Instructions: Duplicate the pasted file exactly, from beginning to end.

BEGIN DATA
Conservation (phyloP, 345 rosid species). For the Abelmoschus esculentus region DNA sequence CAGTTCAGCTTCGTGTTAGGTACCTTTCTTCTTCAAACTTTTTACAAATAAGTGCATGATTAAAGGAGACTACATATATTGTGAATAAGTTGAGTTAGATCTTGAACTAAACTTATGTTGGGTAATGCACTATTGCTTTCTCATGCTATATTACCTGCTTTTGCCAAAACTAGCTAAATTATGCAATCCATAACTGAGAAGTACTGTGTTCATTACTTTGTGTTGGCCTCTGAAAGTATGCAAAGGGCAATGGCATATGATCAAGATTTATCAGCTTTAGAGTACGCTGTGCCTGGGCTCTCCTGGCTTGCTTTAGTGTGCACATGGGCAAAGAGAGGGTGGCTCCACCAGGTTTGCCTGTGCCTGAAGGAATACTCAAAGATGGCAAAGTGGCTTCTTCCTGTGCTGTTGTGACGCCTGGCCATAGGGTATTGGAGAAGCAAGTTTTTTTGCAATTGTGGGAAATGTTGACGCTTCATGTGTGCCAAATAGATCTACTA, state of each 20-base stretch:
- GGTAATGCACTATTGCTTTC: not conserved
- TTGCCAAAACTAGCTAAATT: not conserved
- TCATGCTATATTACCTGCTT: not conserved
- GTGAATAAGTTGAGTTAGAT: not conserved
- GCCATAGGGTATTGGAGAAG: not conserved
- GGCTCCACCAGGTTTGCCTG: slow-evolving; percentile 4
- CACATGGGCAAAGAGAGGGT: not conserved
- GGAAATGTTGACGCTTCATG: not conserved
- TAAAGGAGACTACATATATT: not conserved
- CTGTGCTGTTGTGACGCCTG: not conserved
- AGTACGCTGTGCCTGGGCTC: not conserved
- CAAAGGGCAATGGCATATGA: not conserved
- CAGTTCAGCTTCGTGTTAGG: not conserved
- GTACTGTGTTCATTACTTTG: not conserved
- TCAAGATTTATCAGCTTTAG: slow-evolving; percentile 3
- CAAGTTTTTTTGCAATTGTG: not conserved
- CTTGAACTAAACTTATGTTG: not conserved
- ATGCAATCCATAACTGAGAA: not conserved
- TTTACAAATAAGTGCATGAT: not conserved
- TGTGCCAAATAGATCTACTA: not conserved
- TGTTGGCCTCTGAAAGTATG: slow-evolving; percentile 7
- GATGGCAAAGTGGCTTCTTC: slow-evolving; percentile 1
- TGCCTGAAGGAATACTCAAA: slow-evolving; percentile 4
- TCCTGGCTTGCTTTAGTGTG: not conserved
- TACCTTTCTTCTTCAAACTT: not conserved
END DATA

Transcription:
Conservation (phyloP, 345 rosid species). For the Abelmoschus esculentus region DNA sequence CAGTTCAGCTTCGTGTTAGGTACCTTTCTTCTTCAAACTTTTTACAAATAAGTGCATGATTAAAGGAGACTACATATATTGTGAATAAGTTGAGTTAGATCTTGAACTAAACTTATGTTGGGTAATGCACTATTGCTTTCTCATGCTATATTACCTGCTTTTGCCAAAACTAGCTAAATTATGCAATCCATAACTGAGAAGTACTGTGTTCATTACTTTGTGTTGGCCTCTGAAAGTATGCAAAGGGCAATGGCATATGATCAAGATTTATCAGCTTTAGAGTACGCTGTGCCTGGGCTCTCCTGGCTTGCTTTAGTGTGCACATGGGCAAAGAGAGGGTGGCTCCACCAGGTTTGCCTGTGCCTGAAGGAATACTCAAAGATGGCAAAGTGGCTTCTTCCTGTGCTGTTGTGACGCCTGGCCATAGGGTATTGGAGAAGCAAGTTTTTTTGCAATTGTGGGAAATGTTGACGCTTCATGTGTGCCAAATAGATCTACTA, state of each 20-base stretch:
- GGTAATGCACTATTGCTTTC: not conserved
- TTGCCAAAACTAGCTAAATT: not conserved
- TCATGCTATATTACCTGCTT: not conserved
- GTGAATAAGTTGAGTTAGAT: not conserved
- GCCATAGGGTATTGGAGAAG: not conserved
- GGCTCCACCAGGTTTGCCTG: slow-evolving; percentile 4
- CACATGGGCAAAGAGAGGGT: not conserved
- GGAAATGTTGACGCTTCATG: not conserved
- TAAAGGAGACTACATATATT: not conserved
- CTGTGCTGTTGTGACGCCTG: not conserved
- AGTACGCTGTGCCTGGGCTC: not conserved
- CAAAGGGCAATGGCATATGA: not conserved
- CAGTTCAGCTTCGTGTTAGG: not conserved
- GTACTGTGTTCATTACTTTG: not conserved
- TCAAGATTTATCAGCTTTAG: slow-evolving; percentile 3
- CAAGTTTTTTTGCAATTGTG: not conserved
- CTTGAACTAAACTTATGTTG: not conserved
- ATGCAATCCATAACTGAGAA: not conserved
- TTTACAAATAAGTGCATGAT: not conserved
- TGTGCCAAATAGATCTACTA: not conserved
- TGTTGGCCTCTGAAAGTATG: slow-evolving; percentile 7
- GATGGCAAAGTGGCTTCTTC: slow-evolving; percentile 1
- TGCCTGAAGGAATACTCAAA: slow-evolving; percentile 4
- TCCTGGCTTGCTTTAGTGTG: not conserved
- TACCTTTCTTCTTCAAACTT: not conserved